I sat across the table from my dad and looked closely at the way time is shaping him, the hands of the clock deepening lines in his skin, draining color from his hair, barley noticeable in the day to day, but always changing.
And the guilt crept in quiet, slow.
We had just come from the funeral of a family friend, our humble show of support to loved ones still in shock. A husband taken unexpectedly, without warning. A dad gone after only 62 years.
The same 62 years as the dad sitting across the table from me. My dad.
But we get more time.
He took my car through the car wash, because my dad doesn’t do dirty cars. I get more of that. More clean car moments with him.
My dad loves to take my kids out for lunch and dinner. They cheer wildly at the mention of the buffet. And I shudder. I’d rather have a root canal than take 4 kids to the buffet. My blood pressure rises, pulse quickens, at the very thought.
People who can’t quite be trusted to balance a plate, may very well sneeze on the exposed smorgasbord of food, are likely to crash waist-level into any unassuming adult and may very well OD on a combination of slushies, jello and endless ice cream? Yes, I’ll take one root canal please.
But my dad? He’ll say yes every time. As if there is a tiny bit of an 8 year old still trapped inside him, he hasn’t forgotten the magic of endless soft serve ice cream. He’ll put up with the antics of 4 young kids and a buffet, with a smile. He doesn’t just survive these moments, he loves them.
And while another family must say goodbye, we get more dinners at the buffet.
A few days ago a friend gave me the book The Hardest Peace by Kara Tippetts (affiliate link, more info here.) The true story of a brave young mom who fought a difficult and yet uniquely beautiful battle with cancer. She was a mom to 4 young kids, a blogger who shared her honest heart with the world and sought to see Christ in every moment of it.
But my own heart quieted as I read her simple desire for more time.
“I want to see my kids grow passionate about something—anything—and I want to watch them struggle through the articulation of those passions as I once did, as I still do. I want to be there to pick the wedding dress and help Lake choose the ring for his love…I want to see Jason more gray, more wrinkled, more gentled by love and time. I want to see the little legs enter our bed night after night. I want to hear their excuses to keep from going to bed on time: thirst, tummy ache, potty, I’m scared, one more snuggle, please—just one more. I want to wrestle through these beautiful irritating moments of life.”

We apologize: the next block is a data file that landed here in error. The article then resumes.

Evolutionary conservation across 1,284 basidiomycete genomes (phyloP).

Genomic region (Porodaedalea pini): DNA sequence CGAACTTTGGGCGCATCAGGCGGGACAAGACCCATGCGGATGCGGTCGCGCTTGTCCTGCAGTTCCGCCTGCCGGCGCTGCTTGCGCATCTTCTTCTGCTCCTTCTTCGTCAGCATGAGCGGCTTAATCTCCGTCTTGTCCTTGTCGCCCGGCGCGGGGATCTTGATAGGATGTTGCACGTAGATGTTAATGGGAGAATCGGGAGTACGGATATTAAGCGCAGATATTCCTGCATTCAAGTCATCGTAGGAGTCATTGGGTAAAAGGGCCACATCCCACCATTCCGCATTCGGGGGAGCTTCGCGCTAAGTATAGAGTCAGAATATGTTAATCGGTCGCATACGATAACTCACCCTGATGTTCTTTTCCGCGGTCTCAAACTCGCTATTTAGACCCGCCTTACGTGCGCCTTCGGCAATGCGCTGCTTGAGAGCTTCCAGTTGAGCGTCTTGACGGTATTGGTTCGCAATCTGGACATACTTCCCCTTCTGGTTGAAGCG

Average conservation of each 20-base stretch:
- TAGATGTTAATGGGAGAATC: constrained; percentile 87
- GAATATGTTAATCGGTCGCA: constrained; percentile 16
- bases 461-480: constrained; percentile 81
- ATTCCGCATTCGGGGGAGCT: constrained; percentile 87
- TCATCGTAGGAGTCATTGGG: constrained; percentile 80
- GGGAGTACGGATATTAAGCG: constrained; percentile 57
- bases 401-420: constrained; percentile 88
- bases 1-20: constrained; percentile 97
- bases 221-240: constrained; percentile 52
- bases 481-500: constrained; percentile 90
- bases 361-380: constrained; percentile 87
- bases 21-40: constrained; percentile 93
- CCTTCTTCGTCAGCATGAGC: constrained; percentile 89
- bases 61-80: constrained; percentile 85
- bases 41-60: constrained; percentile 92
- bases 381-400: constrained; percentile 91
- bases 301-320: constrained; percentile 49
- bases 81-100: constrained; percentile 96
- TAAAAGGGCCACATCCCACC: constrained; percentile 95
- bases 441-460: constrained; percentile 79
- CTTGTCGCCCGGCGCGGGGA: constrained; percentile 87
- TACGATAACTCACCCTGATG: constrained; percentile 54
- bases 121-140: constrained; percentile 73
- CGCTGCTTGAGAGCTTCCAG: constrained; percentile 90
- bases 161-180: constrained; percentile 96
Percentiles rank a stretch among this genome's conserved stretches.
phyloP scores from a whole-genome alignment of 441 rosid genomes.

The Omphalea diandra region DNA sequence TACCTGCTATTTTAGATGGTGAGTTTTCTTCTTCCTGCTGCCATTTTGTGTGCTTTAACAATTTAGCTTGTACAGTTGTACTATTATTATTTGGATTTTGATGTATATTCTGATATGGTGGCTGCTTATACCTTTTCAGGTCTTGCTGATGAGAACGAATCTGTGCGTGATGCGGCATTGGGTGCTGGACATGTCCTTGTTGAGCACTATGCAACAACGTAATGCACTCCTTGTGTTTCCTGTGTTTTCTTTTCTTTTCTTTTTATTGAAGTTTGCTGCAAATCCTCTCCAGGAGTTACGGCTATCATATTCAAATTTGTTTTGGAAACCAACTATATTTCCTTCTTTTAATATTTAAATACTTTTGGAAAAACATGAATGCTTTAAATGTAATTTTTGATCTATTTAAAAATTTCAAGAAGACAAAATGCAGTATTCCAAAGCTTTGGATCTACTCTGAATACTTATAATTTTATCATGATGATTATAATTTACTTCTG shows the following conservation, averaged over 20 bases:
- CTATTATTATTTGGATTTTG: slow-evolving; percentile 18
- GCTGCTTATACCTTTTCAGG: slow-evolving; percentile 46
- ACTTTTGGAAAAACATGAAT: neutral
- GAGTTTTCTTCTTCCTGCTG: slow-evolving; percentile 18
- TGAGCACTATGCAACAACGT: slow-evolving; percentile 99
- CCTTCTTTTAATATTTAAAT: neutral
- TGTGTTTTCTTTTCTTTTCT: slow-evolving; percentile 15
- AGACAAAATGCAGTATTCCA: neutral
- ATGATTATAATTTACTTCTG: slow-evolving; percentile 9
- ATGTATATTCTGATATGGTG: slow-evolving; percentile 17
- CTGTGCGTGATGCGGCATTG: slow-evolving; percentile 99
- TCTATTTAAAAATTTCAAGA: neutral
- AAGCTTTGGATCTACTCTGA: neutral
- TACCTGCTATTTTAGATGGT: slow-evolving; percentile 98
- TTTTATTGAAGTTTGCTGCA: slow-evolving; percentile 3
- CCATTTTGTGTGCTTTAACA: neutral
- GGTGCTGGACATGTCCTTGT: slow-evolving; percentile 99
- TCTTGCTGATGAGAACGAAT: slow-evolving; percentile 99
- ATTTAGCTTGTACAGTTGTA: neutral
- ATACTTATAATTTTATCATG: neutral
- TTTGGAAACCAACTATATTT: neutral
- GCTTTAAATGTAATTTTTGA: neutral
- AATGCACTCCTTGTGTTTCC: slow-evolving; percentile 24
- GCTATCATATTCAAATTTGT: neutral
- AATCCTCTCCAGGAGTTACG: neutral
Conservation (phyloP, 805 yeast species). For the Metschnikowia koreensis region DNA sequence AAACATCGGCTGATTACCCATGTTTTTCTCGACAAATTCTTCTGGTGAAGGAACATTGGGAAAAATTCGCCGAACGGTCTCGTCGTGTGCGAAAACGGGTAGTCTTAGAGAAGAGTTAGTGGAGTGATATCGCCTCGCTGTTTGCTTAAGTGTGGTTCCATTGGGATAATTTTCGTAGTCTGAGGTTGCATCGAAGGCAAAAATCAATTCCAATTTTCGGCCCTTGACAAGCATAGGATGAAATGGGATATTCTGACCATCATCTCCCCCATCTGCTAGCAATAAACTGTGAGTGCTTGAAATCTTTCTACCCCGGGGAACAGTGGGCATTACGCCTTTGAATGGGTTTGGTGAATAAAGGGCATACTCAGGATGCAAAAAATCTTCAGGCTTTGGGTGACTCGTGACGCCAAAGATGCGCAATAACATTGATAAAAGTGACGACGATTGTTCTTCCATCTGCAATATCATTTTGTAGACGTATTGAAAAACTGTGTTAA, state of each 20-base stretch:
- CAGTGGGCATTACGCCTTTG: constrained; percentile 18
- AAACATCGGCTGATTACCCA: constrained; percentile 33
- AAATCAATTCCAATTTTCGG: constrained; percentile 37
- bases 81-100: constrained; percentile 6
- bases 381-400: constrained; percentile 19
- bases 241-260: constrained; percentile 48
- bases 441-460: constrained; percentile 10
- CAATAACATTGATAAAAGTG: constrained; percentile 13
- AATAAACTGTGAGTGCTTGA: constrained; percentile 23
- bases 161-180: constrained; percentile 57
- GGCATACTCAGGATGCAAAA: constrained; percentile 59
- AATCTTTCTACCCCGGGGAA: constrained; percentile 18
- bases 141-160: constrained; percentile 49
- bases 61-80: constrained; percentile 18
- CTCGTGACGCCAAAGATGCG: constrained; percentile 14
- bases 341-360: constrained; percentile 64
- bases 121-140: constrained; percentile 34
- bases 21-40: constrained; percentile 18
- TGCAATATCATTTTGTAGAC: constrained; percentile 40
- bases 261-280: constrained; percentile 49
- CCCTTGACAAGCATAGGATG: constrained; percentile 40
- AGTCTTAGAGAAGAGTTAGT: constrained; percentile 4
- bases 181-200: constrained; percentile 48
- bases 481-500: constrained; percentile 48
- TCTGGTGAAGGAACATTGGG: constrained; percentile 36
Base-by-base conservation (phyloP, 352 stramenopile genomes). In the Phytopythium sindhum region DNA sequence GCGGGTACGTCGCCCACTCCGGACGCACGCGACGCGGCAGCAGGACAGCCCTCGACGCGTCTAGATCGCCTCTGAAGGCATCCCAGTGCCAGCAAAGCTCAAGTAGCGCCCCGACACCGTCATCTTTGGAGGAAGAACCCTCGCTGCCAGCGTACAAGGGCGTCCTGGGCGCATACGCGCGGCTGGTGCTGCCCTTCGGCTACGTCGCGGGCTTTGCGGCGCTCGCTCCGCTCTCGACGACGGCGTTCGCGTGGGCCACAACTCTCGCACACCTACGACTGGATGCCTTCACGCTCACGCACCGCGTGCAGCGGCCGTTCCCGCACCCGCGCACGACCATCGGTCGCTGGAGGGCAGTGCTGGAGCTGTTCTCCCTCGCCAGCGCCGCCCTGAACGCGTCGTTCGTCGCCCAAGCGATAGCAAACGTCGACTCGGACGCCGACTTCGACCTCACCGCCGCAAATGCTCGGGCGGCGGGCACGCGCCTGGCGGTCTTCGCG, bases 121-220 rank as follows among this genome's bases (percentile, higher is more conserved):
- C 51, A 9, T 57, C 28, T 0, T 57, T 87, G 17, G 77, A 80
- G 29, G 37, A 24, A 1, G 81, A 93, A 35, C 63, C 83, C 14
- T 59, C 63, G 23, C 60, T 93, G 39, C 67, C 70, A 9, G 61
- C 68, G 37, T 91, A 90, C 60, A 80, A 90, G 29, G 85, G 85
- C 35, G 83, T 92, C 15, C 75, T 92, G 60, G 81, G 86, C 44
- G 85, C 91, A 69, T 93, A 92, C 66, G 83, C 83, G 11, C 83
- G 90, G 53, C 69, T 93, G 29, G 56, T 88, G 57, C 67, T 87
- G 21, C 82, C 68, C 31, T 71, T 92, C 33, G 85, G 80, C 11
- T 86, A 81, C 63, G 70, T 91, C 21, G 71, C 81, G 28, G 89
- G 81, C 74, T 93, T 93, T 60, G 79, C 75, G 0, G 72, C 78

I live there. I’m wrestling, daily, with those beautiful irritating moment of life. The moments she longed for? I’m still here doing them. My four kids still have a mama to wrap them tight in blankets, to listen closely to their dream and hopes, their complaints and excuses and desires. Her children? They no longer have that.
And again, a form of guilt creeps in. It could have just as easily been my dad we said goodbye to. It could just as easily be my children left without a mother.
I feel guilty for how many times I have declined my dad’s invitation to the buffet. Guilty for how annoyed bedtime drinks can make me. And guilt for how I rush and take for granted, how I live like there is an endless supply of time, as if the days will always be there.
The feelings are reminiscent of Mexico, when I was face to face, toe to toe, with my wealth and glaring poverty. It’s uncomfortable.
But the emotion is misplaced, even if the discomfort is not. Guilt does nothing to remedy. It diminishes and shames.
Guilt does no more to honor the days we’ve been given than it does to honor those whose days we feel have been cut short.
What if we turned guilt into gratitude – for the days, for the moments, for the lunches, even the buffets? What if we turned the shock of an unexpected goodbye into an honest appreciation for the hellos we still get. Maybe this is how death gives way to life, to something richer and fuller. Maybe staring mortality head on, in all of it’s hard and short and weak, maybe then we become more fitted to truly begin living in light of eternity.
When death knocks, it rattles us. As well it should.
Let it rattle us well. Rattle us awake. Rattle us alive.
So teach us to number our days, that we may gain a heart of wisdom. Psalm 90:12
Could this, all that is uncomfortable and the awareness driving the guilt, be part of the teaching? Part of our numbering?
What if we exchanged guilt with a hunger to live our days well? What if, in the midst of what we deem as uncomfortable, we began to catch a glimpse of the form and shape, the very nearness of eternity….and we sought to live, truly live, in light of it?
Kara Tippetts got that. She fought and found beauty in a very ugly disease. She figured out how to see beyond a hard I cannot even imagine, how to number her days, and live them courageously hanging on tightly to the hope of eternity.
What might our lives look like if we did that as well?